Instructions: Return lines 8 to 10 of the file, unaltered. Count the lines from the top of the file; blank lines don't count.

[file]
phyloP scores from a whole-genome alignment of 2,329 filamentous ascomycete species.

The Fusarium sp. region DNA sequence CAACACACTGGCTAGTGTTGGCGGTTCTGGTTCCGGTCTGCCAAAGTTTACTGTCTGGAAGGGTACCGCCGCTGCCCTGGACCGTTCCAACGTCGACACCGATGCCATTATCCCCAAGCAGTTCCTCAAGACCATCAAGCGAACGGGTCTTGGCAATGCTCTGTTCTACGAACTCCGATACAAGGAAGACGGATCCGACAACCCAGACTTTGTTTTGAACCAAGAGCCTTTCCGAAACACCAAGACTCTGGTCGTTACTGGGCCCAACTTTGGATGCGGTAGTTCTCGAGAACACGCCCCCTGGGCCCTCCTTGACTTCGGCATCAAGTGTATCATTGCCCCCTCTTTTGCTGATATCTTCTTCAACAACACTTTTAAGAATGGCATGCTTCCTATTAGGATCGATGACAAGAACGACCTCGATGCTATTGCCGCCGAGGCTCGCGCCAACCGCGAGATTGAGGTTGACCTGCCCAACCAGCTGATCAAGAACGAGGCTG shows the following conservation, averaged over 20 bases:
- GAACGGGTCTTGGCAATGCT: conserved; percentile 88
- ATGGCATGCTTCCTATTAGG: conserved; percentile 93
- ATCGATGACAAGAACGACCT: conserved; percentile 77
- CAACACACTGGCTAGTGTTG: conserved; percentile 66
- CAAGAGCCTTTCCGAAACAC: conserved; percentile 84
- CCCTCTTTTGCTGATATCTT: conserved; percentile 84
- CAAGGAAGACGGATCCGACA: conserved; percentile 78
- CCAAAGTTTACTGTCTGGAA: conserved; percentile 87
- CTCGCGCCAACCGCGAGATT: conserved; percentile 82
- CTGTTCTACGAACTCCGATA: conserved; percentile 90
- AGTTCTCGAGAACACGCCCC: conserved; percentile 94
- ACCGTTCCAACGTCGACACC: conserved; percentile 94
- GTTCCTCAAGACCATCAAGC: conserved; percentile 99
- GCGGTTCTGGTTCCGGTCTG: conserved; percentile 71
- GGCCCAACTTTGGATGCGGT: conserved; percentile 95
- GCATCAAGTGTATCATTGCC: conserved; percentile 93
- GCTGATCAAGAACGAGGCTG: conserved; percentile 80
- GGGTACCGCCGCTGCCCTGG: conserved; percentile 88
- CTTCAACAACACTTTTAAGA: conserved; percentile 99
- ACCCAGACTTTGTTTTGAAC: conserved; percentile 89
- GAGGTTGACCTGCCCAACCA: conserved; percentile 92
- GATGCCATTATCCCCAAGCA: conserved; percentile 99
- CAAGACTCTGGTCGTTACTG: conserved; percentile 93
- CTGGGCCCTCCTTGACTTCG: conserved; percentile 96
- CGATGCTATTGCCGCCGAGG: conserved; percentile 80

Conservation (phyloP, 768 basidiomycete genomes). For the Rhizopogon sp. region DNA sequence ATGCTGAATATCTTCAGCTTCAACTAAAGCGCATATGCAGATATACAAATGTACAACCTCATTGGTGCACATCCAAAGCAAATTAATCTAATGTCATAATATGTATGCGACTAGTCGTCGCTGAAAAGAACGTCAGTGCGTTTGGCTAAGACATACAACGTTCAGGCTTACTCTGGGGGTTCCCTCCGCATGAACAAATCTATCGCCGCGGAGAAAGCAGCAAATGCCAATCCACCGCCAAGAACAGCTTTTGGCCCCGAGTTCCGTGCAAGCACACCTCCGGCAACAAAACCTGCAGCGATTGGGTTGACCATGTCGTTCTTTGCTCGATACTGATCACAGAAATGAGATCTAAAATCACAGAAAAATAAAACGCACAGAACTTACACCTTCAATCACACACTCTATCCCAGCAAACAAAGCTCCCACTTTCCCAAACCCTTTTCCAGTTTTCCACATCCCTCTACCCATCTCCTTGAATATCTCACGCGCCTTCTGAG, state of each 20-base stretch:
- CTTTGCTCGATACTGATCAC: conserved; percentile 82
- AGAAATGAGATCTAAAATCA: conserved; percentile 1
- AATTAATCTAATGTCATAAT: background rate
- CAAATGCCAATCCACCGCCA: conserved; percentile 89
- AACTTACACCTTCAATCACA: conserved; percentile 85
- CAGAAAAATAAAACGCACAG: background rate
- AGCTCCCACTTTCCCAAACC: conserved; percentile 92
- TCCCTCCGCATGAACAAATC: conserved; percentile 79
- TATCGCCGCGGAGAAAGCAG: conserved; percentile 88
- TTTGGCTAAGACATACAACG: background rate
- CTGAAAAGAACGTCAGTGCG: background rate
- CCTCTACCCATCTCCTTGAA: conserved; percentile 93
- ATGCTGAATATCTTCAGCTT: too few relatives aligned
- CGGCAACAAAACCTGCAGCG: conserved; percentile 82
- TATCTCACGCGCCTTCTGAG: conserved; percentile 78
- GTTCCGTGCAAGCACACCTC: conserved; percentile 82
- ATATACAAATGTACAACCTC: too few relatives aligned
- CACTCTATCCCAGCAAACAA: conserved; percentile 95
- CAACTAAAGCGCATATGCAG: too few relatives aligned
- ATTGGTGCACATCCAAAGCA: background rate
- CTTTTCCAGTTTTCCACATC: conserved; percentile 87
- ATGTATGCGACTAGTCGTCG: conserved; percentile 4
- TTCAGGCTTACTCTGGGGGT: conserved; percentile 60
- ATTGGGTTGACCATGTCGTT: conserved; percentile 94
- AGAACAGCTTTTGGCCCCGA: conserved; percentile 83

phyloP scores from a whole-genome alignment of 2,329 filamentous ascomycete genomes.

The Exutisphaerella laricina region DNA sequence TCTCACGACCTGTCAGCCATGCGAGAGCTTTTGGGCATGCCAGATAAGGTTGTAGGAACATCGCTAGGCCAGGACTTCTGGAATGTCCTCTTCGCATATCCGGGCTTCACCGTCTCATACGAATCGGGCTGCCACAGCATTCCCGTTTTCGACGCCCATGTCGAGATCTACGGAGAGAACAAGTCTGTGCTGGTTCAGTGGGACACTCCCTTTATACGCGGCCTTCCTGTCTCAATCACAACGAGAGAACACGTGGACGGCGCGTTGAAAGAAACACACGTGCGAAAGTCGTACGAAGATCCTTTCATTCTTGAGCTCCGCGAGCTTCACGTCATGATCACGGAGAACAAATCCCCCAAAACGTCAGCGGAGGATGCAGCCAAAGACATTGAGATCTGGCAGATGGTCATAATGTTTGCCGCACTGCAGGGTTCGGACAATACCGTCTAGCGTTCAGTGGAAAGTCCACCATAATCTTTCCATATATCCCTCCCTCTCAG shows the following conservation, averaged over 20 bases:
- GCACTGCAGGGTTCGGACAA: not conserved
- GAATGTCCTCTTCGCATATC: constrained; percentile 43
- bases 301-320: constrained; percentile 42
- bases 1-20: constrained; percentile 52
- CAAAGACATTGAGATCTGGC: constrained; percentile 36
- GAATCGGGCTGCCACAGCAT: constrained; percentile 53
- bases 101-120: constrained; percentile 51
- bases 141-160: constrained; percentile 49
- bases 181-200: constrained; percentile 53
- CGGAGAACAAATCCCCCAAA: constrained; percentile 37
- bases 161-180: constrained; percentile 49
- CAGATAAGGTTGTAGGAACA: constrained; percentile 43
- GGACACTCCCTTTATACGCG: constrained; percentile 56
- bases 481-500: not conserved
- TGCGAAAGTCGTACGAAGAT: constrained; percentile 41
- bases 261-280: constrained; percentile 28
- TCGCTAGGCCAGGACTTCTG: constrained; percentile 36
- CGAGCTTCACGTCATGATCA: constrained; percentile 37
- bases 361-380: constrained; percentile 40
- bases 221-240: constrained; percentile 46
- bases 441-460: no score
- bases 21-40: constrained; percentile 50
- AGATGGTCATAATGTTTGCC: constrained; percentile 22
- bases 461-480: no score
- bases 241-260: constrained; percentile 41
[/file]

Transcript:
- CCCTCTTTTGCTGATATCTT: conserved; percentile 84
- CAAGGAAGACGGATCCGACA: conserved; percentile 78
- CCAAAGTTTACTGTCTGGAA: conserved; percentile 87